Posts tagged ‘HBR’

What Europe Can Teach the US (and Beyond?) About Gender in the Boardroom

“Smart organizations understand that in these tough economic times, no one can afford to curtail or shut out top talent, no matter their gender or ethnicity.”    A Harvard Business Review look at women leaders in business.

What Europe Can Teach the US About Gender in the Boardroom

by Sylvia Ann Hewlett  |  10:03 AM September 12, 2012

As the U.S. presidential campaign moves into its final months, newspapers are full of promises from both candidates. But there’s promising news from Europe that’s also worth attention.

A proposal being drafted by the European Commission and expected to be formally introduced next month by Viviane Reding, EU Commissioner for Justice, Fundamental Rights, and Citizenship, would force euro-zone companies larger than 250 employees or with more than €50 million in annual revenues to reserve at least 40% of their nonexecutive director board seats for women by 2020 or face fines and other sanctions…

Smart organizations understand that in these tough economic times, no one can afford to curtail or shut out top talent, no matter their gender or ethnicity. A McKinsey study found that across all industry sectors, companies with the most women on their boards of directors significantly and consistently outperform those with no female representation: by 41% in terms of return on equity and by 56% in terms of operating results. In other words, diversity — especially gender diversity — unlocks growth.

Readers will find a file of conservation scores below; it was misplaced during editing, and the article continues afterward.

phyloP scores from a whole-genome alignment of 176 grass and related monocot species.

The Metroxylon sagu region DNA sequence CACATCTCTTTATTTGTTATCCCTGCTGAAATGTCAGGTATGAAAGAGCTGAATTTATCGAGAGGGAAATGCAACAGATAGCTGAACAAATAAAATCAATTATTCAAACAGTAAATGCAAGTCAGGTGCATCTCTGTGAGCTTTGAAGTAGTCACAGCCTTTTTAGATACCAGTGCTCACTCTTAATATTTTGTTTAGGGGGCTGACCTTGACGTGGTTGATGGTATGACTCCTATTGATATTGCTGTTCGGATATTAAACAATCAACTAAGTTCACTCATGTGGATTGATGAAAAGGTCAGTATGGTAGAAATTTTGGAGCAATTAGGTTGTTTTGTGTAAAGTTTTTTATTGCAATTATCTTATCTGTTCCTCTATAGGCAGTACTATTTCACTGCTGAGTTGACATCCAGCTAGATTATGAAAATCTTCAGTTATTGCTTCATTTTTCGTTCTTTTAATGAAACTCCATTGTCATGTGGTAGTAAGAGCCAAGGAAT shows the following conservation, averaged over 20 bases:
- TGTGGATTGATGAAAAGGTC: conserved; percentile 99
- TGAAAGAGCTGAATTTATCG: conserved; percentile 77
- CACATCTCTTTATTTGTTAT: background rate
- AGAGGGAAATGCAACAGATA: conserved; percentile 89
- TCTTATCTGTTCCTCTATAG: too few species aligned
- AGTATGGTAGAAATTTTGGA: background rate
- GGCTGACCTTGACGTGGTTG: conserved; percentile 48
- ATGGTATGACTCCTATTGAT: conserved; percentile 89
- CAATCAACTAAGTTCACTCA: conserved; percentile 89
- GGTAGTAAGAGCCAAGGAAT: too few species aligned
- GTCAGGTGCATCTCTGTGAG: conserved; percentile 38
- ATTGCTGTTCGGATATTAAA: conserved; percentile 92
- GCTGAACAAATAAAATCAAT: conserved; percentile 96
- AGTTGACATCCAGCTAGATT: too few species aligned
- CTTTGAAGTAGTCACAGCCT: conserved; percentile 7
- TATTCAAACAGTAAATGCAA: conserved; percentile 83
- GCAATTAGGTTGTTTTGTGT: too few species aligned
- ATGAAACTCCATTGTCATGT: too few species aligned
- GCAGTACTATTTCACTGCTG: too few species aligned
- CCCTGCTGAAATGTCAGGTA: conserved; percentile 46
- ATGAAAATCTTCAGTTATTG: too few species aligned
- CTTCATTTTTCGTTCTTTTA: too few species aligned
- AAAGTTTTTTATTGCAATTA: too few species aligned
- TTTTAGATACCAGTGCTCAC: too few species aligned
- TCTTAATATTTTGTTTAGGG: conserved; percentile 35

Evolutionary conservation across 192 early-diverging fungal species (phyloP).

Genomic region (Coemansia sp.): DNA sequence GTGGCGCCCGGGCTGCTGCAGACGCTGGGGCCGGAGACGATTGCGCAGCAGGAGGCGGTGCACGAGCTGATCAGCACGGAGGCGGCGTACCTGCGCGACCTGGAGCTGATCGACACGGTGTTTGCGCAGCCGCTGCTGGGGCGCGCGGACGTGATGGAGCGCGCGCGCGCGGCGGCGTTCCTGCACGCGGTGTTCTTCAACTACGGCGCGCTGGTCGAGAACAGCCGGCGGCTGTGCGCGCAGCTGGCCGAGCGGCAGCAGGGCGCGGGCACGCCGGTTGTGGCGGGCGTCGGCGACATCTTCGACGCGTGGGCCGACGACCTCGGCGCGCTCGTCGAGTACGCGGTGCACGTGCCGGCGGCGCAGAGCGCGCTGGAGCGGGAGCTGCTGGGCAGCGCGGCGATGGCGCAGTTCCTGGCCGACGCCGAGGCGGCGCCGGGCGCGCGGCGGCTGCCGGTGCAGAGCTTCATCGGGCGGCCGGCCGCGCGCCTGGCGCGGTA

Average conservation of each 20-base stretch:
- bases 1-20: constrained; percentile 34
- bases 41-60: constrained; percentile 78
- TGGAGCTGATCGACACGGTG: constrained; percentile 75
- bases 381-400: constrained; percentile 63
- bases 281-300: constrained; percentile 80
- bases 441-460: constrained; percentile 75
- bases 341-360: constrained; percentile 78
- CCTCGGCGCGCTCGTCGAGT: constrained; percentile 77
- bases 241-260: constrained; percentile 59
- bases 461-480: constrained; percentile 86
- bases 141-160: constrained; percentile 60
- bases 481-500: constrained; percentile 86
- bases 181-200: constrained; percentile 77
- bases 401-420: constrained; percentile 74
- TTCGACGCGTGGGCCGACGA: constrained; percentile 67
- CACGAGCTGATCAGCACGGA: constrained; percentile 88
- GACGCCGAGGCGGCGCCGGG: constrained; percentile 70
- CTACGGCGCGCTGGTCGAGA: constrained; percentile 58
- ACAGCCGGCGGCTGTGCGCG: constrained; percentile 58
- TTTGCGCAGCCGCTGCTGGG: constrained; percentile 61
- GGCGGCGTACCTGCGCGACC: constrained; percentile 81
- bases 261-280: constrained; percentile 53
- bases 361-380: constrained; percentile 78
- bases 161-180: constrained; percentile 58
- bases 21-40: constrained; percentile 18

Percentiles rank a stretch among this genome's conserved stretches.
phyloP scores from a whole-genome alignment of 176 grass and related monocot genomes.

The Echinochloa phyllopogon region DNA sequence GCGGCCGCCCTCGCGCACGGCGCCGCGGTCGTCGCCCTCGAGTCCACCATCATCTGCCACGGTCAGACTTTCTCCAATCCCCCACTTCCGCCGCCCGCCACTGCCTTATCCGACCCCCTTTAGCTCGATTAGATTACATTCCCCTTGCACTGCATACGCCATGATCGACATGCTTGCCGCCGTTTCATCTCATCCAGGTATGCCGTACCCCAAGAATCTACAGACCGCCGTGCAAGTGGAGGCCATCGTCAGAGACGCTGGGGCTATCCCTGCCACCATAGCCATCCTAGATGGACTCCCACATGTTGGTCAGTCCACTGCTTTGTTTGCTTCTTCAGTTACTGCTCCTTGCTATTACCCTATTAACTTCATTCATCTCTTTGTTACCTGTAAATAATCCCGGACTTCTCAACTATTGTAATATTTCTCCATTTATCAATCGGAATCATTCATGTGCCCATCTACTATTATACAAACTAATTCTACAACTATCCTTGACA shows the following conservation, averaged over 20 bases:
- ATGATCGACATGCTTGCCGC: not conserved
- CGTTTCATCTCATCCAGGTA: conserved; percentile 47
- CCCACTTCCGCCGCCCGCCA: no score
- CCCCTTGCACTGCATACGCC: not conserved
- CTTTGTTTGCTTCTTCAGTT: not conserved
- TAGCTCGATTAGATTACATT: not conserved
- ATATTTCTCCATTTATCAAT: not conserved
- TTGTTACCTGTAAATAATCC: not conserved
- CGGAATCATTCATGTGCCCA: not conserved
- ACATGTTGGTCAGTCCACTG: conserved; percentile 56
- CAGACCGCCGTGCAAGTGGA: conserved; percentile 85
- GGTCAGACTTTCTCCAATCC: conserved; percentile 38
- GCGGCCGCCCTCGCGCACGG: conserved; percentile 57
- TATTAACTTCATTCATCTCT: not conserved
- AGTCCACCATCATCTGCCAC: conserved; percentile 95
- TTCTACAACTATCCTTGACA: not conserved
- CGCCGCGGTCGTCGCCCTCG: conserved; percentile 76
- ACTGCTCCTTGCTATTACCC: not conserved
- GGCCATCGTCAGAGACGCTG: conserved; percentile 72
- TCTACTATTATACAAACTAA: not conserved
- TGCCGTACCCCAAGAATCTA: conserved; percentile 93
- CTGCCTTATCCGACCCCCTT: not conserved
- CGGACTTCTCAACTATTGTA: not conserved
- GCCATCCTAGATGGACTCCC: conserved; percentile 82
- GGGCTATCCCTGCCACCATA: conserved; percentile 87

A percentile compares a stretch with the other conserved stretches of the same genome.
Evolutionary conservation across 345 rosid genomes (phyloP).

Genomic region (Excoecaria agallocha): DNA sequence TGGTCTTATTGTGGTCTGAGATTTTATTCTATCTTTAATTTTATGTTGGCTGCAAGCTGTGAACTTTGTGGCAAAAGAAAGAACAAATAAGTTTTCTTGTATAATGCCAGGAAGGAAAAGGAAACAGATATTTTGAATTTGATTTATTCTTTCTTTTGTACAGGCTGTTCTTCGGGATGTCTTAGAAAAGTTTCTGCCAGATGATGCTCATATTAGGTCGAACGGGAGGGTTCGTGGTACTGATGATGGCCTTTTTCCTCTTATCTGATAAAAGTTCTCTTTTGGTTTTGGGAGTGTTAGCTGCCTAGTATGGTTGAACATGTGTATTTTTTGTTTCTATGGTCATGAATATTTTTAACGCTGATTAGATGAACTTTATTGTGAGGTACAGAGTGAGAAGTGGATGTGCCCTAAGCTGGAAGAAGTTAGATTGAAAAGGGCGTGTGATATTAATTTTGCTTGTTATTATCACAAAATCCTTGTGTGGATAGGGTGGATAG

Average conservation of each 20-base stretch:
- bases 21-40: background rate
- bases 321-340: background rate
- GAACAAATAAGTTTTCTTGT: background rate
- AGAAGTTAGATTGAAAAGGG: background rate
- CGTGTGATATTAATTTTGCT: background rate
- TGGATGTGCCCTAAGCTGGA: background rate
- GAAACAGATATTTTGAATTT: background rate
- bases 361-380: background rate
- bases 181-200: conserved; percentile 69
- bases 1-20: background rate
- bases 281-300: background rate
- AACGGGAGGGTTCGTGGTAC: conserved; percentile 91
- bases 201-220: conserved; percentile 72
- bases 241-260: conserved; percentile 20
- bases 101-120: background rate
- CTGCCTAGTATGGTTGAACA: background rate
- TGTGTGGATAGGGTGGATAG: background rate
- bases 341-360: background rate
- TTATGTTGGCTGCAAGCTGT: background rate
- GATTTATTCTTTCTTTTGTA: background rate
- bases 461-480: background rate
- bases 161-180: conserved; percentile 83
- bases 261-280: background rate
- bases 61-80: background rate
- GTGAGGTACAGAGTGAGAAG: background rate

Read the full article: http://blogs.hbr.org/hbr/hewlett/2012/09/what_europe_can_teach_the_us_about_gender_in_the_boardroom.html

September 17, 2012 at 1:12 pm Leave a comment

“Gender Balance is an Investor Issue Too” by @A_WittenbergCox in @HarvardBiz @2020WOB #hwhtw

In this HBR post, Avivah Wittenberg-Cox says we should “harness the power of investors” to improve the gender balance on corporate boards.

“New York City’s public pension fund has just nudged Goldman Sachs and MetLife to disclose their gender balance stats. To quote John Liu, the city’s comptroller: ‘without quantitative disclosure, shareholders have no way to evaluate the effectiveness of these efforts.’

“But very few companies actually publish their gender statistics, and certainly not anything more explicit than an aggregate ‘women in management’ number (which means they can all be first line managers). They much prefer publishing the wonderful initiatives they undertake in support of women in leadership, rather than the actual result of their efforts on the gender balance at the three levels below the CEO.”

Read the full article: http://blogs.hbr.org/cs/2012/05/gender_balance_is_an_investor.html?awid=8294541716442270676-3271

May 20, 2012 at 12:15 pm Leave a comment


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